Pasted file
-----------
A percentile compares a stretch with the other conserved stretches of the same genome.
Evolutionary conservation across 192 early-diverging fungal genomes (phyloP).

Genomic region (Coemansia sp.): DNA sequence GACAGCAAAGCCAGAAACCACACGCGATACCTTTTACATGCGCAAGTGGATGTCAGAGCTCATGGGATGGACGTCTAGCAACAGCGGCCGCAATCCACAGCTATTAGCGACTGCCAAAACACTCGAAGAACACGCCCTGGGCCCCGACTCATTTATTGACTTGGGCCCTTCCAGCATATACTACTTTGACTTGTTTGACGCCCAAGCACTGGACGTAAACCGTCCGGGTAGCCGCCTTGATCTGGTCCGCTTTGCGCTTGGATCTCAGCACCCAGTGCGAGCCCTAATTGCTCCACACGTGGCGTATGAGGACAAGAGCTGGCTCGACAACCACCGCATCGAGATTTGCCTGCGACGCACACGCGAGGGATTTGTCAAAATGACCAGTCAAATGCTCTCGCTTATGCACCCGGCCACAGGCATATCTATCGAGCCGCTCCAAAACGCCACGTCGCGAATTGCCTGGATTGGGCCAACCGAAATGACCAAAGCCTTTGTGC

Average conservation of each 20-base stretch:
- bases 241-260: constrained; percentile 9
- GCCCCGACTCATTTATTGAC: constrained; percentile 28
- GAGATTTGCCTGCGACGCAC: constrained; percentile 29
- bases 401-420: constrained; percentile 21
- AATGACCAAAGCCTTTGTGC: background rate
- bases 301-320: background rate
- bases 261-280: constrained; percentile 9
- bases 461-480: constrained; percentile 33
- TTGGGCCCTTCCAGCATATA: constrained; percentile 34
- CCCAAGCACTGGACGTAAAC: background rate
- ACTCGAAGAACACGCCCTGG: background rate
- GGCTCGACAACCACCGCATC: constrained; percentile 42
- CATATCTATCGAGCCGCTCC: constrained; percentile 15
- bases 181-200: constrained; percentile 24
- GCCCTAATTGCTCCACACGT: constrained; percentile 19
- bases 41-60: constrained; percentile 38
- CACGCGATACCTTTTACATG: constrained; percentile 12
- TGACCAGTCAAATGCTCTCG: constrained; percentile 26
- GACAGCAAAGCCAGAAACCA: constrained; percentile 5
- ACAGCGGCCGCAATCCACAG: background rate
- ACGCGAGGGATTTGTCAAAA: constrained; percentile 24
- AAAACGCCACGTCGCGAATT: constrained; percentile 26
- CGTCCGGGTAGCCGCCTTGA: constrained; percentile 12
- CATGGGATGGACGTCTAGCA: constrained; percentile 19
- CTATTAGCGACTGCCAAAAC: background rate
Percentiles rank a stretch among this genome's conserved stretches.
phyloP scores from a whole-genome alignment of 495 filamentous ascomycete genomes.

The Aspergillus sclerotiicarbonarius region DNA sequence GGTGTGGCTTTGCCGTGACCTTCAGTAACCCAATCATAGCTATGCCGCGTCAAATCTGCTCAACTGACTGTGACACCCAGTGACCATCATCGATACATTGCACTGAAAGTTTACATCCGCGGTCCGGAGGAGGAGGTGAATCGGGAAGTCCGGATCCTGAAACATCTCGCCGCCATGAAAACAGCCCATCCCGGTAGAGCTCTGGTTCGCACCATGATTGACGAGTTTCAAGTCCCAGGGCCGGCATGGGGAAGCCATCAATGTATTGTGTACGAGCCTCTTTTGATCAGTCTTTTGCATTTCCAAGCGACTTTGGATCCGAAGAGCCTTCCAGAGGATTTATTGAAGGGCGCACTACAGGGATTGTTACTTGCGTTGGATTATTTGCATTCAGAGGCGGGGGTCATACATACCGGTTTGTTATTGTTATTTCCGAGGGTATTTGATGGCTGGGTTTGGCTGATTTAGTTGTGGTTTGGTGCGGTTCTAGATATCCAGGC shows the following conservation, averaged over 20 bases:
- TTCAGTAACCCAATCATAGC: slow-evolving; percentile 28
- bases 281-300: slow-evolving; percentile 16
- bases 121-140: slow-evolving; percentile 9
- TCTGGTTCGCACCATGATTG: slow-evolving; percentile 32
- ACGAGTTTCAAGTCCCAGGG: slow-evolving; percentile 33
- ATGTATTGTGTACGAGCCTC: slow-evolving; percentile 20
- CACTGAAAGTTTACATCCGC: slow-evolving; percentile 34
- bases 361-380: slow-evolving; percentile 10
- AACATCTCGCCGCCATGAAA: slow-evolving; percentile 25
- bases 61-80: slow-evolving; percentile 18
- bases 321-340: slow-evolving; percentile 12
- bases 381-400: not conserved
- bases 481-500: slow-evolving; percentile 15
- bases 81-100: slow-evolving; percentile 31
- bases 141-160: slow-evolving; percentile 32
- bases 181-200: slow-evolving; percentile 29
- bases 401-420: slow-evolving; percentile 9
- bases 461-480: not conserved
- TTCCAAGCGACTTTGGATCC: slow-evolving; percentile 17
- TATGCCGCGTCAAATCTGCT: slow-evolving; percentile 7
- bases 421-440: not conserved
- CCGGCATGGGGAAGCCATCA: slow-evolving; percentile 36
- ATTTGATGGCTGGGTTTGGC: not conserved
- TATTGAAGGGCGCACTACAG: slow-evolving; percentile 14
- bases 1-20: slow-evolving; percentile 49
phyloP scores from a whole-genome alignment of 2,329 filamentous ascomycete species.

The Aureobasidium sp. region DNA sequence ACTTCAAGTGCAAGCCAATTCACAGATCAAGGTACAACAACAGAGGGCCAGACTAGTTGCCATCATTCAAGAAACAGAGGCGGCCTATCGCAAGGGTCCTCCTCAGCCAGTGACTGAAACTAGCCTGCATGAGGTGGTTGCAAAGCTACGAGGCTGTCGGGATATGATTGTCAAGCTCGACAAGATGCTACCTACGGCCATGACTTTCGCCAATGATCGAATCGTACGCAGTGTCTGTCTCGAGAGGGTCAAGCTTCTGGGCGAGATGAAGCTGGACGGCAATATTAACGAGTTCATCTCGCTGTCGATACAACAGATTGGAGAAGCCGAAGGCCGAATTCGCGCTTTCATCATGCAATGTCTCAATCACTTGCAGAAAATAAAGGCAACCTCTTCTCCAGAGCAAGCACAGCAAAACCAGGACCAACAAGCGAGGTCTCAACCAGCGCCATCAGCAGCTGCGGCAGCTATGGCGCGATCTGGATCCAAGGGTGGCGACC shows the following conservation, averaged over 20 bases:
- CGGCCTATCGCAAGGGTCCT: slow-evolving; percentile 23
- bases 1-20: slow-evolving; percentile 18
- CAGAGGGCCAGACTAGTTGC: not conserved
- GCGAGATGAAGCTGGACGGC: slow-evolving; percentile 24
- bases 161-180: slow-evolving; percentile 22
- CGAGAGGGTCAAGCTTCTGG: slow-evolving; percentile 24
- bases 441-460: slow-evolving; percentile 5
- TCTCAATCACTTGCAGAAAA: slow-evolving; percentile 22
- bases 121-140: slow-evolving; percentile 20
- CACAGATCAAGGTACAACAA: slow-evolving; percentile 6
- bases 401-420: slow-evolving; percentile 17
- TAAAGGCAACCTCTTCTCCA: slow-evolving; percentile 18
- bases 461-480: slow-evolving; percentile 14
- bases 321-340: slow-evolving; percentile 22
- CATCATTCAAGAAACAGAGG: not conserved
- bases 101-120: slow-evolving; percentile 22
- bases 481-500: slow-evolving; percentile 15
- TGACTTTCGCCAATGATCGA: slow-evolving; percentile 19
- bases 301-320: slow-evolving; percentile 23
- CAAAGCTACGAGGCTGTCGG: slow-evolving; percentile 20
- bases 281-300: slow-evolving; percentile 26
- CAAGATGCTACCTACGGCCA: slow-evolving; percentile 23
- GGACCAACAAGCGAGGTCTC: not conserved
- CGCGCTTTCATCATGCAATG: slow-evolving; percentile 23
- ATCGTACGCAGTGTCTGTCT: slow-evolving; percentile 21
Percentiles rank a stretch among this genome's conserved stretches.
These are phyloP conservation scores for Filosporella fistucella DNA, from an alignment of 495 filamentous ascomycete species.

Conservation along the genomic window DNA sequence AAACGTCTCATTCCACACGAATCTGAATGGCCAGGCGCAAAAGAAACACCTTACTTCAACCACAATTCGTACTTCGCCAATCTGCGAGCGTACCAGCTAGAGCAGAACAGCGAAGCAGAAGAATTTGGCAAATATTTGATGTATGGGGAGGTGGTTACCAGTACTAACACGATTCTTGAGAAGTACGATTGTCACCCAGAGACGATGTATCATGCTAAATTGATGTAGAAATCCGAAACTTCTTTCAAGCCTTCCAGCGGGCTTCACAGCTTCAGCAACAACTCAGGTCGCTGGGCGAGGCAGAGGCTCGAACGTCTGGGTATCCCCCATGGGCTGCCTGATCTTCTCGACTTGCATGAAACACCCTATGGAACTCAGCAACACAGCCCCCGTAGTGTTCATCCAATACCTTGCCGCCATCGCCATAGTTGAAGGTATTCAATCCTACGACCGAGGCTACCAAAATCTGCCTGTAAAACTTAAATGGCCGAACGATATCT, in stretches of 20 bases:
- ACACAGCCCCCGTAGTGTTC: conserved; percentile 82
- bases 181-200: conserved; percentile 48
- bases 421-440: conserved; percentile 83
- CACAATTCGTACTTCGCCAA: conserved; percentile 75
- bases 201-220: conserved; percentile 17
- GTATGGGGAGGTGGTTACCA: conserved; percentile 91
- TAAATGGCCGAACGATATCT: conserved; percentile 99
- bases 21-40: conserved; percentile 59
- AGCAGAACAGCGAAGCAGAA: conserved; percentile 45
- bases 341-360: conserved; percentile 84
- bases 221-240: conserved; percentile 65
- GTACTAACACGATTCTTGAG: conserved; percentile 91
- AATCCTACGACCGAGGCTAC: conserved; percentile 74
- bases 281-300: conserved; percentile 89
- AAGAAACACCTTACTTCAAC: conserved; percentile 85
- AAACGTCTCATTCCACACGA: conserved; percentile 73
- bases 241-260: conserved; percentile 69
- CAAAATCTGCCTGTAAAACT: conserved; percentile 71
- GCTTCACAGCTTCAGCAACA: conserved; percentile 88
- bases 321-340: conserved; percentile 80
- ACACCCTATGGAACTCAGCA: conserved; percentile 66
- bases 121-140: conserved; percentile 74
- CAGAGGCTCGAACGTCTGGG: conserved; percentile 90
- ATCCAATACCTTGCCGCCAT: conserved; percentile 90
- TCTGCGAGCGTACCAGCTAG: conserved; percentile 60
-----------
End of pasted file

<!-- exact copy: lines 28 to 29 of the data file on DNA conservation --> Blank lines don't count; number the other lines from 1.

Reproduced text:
- CATGGGATGGACGTCTAGCA: constrained; percentile 19
- CTATTAGCGACTGCCAAAAC: background rate